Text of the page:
Portal:Buenos Aires

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Buenos Aires

Flag of the Autonomous City of Buenos Aires
Coat of Arms of the Autonomous City of Buenos Aires
Buenos Aires is the capital and largest city of Argentina, and the second-largest metropolitan area in South America, after Greater São Paulo. It is located on the western shore of the estuary of the Río de la Plata, on the southeastern coast of the South American continent. Greater Buenos Aires conurbation, which also includes several provincial partidos, constitutes the third-largest conurbation in Latin America, with a population of around thirteen million. People from Buenos Aires are referred to as porteños (people of the port). Buenos Aires is a top tourist destination, and is known for its European style architecture and rich cultural life, with the highest concentration of theatres in the world.
Obelisco de Buenos Aires.jpg More about… the City of Buenos Aires
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The open cabildo on May 22, 1810, by Pedro Subercaseaux, depiction of the May 22 open cabildo
The May Revolution (Spanish: Revolución de Mayo) was a week-long series of events that took place from May 18 to 25, 1810, in Buenos Aires, capital of the Viceroyalty of the Río de la Plata. This Spanish colony included roughly the territories of present-day Argentina, Bolivia, Paraguay and Uruguay. The result was the removal of Viceroy Baltasar Hidalgo de Cisneros and the establishment of a local government, the Primera Junta (First Junta), on May 25.

The May Revolution was a direct reaction to Spain's Peninsular War. In 1808, King Ferdinand VII of Spain abdicated in favor of Napoleon, who granted the throne to his brother, Joseph Bonaparte. A Supreme Central Junta led resistance to Joseph's government and the French occupation of Spain, but eventually suffered a series of reversals that resulted in the Spanish loss of the northern half of the country. On February 1, 1810, French troops took Seville and gained control of most of Andalusia. The Supreme Junta retreated to Cadiz and dissolved itself, and the Council of Regency of Spain and the Indies replaced it. News of these events arrived in Buenos Aires on May 18, brought by British ships.

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The Woman's Bridge in Puerto Madero, Buenos Aires
Credit: Norberto Kolus

Donated by Alberto L. González to the City of Buenos Aires in gratitude for 60 years of work in the country, and designed by Santiago Calatrava, the Woman's Bridge spans Dock 3 in Puerto Madero, being not only a Cantilever spar cable-stayed bridge type footbridge, but also a swing bridge, somewhat unique in its asymmetrical arrangement.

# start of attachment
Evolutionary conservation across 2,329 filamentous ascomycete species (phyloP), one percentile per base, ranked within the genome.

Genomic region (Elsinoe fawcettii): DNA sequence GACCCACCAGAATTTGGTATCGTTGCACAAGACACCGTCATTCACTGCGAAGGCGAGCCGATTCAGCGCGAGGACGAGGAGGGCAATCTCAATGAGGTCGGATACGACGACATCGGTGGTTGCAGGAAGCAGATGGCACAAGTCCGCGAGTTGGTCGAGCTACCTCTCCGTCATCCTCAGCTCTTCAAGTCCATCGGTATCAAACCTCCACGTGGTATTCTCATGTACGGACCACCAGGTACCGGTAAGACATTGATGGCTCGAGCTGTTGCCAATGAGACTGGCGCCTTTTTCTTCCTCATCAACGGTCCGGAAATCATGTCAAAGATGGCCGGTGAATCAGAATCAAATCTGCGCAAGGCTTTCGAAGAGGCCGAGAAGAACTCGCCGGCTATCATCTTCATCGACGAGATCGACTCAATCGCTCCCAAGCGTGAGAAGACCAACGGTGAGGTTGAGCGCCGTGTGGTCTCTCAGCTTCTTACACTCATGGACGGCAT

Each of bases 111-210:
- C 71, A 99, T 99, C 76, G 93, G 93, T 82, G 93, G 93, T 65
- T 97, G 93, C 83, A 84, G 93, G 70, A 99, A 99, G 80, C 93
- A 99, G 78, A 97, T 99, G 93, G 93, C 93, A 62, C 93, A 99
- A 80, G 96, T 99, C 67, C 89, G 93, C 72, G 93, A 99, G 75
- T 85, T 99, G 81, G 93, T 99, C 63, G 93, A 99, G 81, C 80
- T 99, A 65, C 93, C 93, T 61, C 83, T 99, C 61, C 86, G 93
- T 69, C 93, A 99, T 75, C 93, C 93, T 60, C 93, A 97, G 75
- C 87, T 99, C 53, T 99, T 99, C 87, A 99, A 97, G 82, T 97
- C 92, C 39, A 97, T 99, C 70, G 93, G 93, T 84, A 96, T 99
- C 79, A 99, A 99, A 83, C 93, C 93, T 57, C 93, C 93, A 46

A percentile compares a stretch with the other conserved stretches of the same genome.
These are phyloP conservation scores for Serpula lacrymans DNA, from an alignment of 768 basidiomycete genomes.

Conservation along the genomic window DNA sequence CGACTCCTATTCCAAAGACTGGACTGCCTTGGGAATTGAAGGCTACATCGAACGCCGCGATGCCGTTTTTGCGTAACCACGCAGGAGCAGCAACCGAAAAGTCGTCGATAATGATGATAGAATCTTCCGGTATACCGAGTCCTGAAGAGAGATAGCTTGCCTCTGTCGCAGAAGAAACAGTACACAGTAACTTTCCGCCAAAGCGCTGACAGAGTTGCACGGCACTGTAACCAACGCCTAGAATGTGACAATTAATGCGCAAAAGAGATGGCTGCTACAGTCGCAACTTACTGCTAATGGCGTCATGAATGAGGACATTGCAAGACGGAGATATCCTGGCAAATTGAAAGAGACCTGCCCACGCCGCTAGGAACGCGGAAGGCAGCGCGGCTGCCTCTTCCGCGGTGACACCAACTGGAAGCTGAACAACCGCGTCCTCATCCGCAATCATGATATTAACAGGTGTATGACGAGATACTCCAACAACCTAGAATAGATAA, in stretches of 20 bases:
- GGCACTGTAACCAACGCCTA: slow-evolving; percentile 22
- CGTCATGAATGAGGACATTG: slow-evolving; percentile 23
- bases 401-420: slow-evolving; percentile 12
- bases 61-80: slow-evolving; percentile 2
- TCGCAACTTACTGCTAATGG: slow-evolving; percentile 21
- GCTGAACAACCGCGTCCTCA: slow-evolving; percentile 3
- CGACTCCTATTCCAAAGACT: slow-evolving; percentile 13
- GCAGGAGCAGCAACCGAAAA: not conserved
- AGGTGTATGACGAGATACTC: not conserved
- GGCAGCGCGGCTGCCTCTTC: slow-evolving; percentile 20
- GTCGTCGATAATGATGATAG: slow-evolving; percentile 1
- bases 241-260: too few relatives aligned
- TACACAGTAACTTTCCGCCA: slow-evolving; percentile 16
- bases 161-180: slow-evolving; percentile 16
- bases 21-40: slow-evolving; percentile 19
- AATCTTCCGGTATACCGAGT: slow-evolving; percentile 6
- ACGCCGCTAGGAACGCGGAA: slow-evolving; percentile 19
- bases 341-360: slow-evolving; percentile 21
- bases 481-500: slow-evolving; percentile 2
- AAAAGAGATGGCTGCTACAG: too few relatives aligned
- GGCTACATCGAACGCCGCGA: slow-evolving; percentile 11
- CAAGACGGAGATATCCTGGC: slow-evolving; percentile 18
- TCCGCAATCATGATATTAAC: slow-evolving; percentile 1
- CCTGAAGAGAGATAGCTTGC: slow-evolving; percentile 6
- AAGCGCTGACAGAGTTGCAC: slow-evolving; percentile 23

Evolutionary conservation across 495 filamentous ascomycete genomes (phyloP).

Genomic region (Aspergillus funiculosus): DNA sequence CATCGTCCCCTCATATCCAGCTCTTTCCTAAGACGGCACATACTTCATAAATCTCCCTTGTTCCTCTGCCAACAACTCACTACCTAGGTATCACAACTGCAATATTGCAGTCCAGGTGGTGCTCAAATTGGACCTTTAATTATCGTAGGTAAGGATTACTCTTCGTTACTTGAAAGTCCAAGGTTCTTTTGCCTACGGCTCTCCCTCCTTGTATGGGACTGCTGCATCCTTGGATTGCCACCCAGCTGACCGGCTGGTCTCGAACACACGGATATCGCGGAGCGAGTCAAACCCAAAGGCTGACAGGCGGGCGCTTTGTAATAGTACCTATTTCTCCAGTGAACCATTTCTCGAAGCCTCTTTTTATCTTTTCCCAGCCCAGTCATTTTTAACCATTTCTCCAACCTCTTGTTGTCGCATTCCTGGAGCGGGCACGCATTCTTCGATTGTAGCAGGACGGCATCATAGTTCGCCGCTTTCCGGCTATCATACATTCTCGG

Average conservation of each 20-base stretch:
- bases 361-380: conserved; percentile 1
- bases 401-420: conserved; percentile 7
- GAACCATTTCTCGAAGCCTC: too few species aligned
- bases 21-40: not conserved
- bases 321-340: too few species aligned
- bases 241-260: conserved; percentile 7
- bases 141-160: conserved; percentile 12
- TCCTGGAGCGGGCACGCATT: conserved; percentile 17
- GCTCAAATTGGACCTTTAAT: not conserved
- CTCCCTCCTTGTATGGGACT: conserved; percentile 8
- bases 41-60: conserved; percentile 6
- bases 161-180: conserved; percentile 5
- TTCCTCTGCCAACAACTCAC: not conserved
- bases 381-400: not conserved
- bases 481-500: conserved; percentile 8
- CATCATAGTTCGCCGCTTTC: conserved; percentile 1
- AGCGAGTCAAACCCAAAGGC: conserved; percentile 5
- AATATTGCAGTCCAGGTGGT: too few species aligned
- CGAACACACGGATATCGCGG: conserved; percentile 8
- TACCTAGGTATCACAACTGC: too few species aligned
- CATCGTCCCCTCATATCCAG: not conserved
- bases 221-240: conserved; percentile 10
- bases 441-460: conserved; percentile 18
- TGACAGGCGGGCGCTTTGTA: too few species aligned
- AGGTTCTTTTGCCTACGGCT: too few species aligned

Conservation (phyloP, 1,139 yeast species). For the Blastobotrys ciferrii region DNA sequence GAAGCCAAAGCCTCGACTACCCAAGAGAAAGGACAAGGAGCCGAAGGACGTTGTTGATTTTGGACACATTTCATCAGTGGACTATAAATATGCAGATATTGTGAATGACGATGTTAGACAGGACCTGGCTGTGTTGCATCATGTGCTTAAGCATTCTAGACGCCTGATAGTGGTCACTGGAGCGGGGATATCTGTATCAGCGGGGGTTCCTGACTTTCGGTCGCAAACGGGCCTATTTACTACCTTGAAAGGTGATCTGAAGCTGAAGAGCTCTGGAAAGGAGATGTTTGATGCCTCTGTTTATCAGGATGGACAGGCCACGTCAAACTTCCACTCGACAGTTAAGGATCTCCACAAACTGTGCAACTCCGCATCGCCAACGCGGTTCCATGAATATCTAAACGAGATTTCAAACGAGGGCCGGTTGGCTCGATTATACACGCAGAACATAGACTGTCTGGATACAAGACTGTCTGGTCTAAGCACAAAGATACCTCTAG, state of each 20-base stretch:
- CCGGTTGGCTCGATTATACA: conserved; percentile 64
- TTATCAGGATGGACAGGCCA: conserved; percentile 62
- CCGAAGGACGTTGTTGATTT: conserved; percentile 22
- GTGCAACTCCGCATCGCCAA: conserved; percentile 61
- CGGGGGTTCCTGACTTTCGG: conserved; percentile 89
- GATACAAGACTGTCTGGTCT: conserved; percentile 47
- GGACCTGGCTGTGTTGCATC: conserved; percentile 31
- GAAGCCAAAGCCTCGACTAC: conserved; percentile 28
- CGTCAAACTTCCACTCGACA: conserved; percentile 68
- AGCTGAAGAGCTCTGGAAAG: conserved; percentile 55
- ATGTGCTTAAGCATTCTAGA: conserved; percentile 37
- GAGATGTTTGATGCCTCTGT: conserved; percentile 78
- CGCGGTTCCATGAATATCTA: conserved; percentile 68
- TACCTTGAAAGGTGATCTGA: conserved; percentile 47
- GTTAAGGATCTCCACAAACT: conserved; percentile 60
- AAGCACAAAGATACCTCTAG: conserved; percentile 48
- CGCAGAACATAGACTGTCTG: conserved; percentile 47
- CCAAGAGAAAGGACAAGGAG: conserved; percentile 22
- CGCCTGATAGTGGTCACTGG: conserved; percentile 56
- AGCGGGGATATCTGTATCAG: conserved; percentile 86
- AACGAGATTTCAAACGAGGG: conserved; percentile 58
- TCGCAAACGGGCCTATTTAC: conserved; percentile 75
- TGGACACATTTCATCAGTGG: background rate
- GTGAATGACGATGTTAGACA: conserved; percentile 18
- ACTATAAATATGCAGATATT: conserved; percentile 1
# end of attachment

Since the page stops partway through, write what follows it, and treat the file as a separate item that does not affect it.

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1859 1p "In Ps" tete-beche pair of stamps issues by the State of Buenos Aires

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Colegiales is a barrio or district in Buenos Aires, Argentina. It is located between Alvarez Thomas av., Forest av., De los Incas av., Virrey del Pino st., Cabildo av., Jorge Newbery st., Crámer st. and Dorrego av. This neighbourhood offers a vast amount of contrast and opportunities. There are large and tall buildings that go from the Crámer street to Avenida Cabildo and traditional houses up to three stories. This district has become a busy one with lots of pedestrians and cars that go about on the streets. This neighbourhood is mainly residential, with some non-residential areas like the classification yard in the north-east zone, the fairs in the south-west (where until late 60's there was another classification yard) and the UCA grounds in south-east.

The Colegiales Athletic and Social Club is probably the neighborhood's favorite social venue. Located on 2860 Teodoro García Street, it was famous in decades past for Roberto "Polaco" Goyeneche's frequent Tango recitals there. Colegiales was also home to the city's first cinema, "Las Familias." The cinema was probably better-known, however, for the people who had it built than for its distinction as a historical first. Though now a distant memory, the colorful Anselmis entertained generations of locals with their namesake circus on Lacroze and Cabildo Avenues.

Administrative divisions:

  1. Puerto Madero, San Nicolás, Retiro, Monserrat, San Telmo, and Constitución
  2. Recoleta
  3. Balvanera and San Cristóbal
  4. La Boca, Barracas, Parque Patricios, and Nueva Pompeya
  5. Almagro and Boedo
  6. Caballito
  7. Flores and Parque Chacabuco
  8. Villa Soldati, Villa Lugano, and Villa Riachuelo
  9. Parque Avellaneda, Mataderos, and Liniers
  10. Villa Luro, Vélez Sársfield, Floresta, Monte Castro, Villa Real, and Versalles
  11. Villa Devoto, Villa del Parque, Villa Santa Rita, and Villa General Mitre
  12. Villa Pueyrredón, Villa Urquiza, Coghlan, and Saavedra
  13. Núñez, Belgrano, and Colegiales
  14. Palermo
  15. Villa Ortúzar, Chacarita, Villa Crespo, La Paternal, Agronomía and Parque Chas
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